Facts are under assault in 2020.
We can't fight back misinformation about the election and COVID-19 without you. Support trusted, factual information with a tax deductible contribution to PolitiFact
I would like to contribute
If Your Time is short
In 2008, the House sergeant-at-arms inquired about whether Pelosi could have access to a plane that could fly across the country without stopping to refuel.
She did not request or use a 757.
Pelosi has flown commercial airlines since 2011.
A claim that House Speaker Nancy Pelosi uses an expensive Boeing 757 jet to shuttle her between California and Washington, D.C., each week has been circulating for more than a decade.
But it’s no more true today than it was in 2008, when FactCheck.org first vetted it.
A March 25 Facebook post shared thousands of times claims that Pelosi, D-Calif., insists on flying in a 220-seat Boeing 757 to her home state, costing taxpayers nearly $5.8 million annually.
The post states that Pelosi ordered the Boeing 757 jet because the smaller Air Force C-20B jet that’s normally made available to the House speaker could not make it across the country without stopping to refuel.
Did the speaker order this? And are taxpayers really paying almost $5.8 million annually for her to travel to and from work? The answer is no.
A spokesperson for Pelosi told PolitiFact, "Speaker Pelosi travels by commercial air. This is false."
Pelosi did have acess to a 12-seat Gulfstream V during her first stint as speaker, spokesperson Drew Hammill said, from 2007 to 2011, due to security precautions set in place following the Sept. 11 terror attacks. After that, however, she began routinely flying commercial flights. She became speaker again in January 2019.
The speaker has been spotted flying on commercial airlines recently. In July 2019, CNN’s senior Washington correspondent, Jeff Zeleny, tweeted a photo of Pelosi sitting in coach on a Delta plane in Detroit.
This isn’t the first time this particular rumor was spread about Pelosi’s flying habits.
When FactCheck.org reported on this claim in 2008, it found that the rumor dates back to 2007, when Pelosi first became speaker. Bill Livingood, then the House sergeant-at-arms, asked the Air Force and the Defense Department for a plane that could transport Pelosi across the country without stopping to refuel. The House sergeant-at-arms is the chamber’s top law enforcement and security official.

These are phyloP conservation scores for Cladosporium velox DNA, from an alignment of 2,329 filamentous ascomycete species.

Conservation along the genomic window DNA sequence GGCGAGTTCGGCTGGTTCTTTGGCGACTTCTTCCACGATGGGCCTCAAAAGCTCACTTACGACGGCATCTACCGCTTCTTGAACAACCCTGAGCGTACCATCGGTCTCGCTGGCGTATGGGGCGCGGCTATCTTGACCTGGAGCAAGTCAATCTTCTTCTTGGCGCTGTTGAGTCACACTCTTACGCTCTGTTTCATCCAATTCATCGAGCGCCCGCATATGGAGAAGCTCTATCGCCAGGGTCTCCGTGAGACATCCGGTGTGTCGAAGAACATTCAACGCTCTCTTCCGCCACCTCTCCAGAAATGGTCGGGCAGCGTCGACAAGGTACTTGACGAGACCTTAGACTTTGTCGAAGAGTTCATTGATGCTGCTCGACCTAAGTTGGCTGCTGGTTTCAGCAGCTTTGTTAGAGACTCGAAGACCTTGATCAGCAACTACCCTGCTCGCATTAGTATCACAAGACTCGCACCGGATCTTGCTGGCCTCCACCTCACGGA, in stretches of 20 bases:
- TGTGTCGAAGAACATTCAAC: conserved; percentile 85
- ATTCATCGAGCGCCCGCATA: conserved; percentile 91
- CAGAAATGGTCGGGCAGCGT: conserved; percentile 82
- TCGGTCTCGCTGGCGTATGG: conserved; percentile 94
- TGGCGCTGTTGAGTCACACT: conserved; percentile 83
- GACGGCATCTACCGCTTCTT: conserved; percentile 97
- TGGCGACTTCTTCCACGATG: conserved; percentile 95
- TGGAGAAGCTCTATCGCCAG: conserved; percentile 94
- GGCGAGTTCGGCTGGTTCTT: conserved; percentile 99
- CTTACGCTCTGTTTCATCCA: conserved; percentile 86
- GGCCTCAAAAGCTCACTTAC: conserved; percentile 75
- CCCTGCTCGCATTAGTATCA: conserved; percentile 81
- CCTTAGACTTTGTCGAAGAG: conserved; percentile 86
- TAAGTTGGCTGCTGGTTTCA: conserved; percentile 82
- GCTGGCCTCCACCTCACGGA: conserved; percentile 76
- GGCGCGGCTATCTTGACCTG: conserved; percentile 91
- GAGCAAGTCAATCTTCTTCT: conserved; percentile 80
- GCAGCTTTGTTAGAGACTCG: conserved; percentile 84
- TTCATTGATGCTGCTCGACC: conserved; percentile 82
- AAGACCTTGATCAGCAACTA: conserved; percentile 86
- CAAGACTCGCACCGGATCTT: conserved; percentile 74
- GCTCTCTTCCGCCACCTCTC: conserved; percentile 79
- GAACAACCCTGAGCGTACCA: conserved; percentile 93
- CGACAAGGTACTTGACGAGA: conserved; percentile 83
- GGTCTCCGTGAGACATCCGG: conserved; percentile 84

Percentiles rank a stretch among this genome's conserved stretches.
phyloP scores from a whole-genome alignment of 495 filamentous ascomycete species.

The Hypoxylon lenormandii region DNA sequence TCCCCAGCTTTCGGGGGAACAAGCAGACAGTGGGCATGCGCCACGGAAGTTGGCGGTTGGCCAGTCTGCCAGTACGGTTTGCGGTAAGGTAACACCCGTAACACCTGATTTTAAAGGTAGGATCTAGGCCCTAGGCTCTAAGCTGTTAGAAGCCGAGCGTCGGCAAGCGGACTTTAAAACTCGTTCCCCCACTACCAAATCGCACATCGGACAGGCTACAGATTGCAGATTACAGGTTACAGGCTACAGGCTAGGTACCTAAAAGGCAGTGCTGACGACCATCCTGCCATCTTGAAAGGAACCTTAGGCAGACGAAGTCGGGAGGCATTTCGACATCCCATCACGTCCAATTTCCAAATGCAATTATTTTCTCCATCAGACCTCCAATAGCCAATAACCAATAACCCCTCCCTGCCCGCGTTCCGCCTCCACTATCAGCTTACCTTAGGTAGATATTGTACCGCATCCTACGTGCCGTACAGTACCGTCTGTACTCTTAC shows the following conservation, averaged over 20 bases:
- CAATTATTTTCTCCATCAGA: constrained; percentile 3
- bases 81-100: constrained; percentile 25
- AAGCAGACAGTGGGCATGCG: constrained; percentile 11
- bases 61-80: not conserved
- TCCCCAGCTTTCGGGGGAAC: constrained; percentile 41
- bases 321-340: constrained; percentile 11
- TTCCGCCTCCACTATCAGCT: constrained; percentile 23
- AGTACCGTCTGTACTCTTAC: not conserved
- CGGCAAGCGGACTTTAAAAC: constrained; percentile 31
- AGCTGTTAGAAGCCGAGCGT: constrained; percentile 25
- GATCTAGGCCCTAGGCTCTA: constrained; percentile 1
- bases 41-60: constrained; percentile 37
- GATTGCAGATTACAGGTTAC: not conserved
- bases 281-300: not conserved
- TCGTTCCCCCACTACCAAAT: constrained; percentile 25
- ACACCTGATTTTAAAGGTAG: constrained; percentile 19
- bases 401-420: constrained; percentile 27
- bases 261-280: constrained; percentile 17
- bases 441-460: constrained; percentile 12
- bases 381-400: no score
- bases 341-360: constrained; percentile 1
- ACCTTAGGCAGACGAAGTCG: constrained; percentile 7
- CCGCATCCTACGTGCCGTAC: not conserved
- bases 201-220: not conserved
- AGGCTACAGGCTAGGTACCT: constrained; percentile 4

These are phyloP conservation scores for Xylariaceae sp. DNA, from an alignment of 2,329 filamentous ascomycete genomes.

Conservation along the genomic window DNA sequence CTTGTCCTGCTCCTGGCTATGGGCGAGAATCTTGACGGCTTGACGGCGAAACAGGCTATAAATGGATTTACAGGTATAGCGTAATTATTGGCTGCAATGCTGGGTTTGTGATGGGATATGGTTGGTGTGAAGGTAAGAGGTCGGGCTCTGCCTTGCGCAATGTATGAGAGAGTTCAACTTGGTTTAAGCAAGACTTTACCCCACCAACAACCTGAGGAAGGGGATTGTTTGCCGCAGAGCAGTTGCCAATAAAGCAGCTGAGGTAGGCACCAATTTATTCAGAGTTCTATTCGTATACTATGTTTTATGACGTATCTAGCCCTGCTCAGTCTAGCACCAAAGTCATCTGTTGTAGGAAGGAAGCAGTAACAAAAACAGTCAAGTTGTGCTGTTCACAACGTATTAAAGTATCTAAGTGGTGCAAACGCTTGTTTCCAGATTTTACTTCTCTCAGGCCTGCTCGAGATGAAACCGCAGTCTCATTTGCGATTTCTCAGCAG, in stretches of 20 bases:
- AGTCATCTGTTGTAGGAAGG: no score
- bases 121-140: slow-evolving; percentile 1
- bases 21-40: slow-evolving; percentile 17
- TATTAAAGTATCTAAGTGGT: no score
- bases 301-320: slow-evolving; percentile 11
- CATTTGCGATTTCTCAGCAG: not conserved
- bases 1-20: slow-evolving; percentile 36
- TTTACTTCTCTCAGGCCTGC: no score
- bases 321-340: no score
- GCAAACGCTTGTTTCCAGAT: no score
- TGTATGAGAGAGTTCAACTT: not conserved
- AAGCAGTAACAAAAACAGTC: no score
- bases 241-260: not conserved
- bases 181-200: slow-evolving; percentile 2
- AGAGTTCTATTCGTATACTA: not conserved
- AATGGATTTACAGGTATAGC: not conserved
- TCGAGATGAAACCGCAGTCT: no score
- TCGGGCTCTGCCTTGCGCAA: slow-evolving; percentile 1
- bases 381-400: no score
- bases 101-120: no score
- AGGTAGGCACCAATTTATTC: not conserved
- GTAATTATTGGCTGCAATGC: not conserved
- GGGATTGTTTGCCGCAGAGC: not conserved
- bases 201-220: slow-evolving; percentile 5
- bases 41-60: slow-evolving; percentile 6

Pelosi’s predecessor, Dennis Hastert, R-Ill., had access to an Air Force C-20B, a small 12-seater that he used to travel to his home district, as well as a larger plane — a C-32, a military version of a Boeing 757 — that was made available to him following 9/11. But FactCheck.org found that while Livingood inquired about a plane that could fly across the country without stopping, Pelosi herself didn’t request this larger jet — nor did she use it, Hammill said.
A viral post on Facebook claims that Nancy Pelosi ordered a 200-seat Boeing 757 jet to fly from Washington, D.C., to San Francisco, costing taxpayers $5.8 million annually.
Pelosi did not request such a plane. And the post leaves out important context that would explain why the U.S. government provided a larger plane for the speaker of the House. It also ignores the fact that Pelosi flies on commercial airlines.
We rate this statement False.
Correction (July 1, 2020): Pelosi had access to a 12-seat Gulfstream V aircraft during her first term as speaker. An earlier version of this story incorrectly suggested she had access to and occassionally flew on a larger plane. This story has been updated to reflect that change. The ruling stands.
Facebook, Steven Beardsley, March 25, 2020
FactCheck.org, Nancy Pelosi’s Personal Jet, December 28, 2008
FactCheck.org, Pelosi’s Party Plane, March 4, 2010
PolitiFact, Michele Bachmann Accuses Pelosi of spending $100,000 on alcohol for flights, September 21, 2010
Email and phone interview with Drew Hammill, Nancy Pelosi spokesperson, May 26, 2020 and June 11, 2020
Jeff Zeleny, Tweet, July 22, 2019
Judicial Watch, Judicial Watch Uncovers New Documents Detailing Pelosi’s Use of Air Force Aircraft, January 28, 2010
The Washington Post, The Trump-Pelosi State of the Union duel, annotated, January 23, 2019
Read About Our Process
In a world of wild talk and fake news, help us stand up for the facts.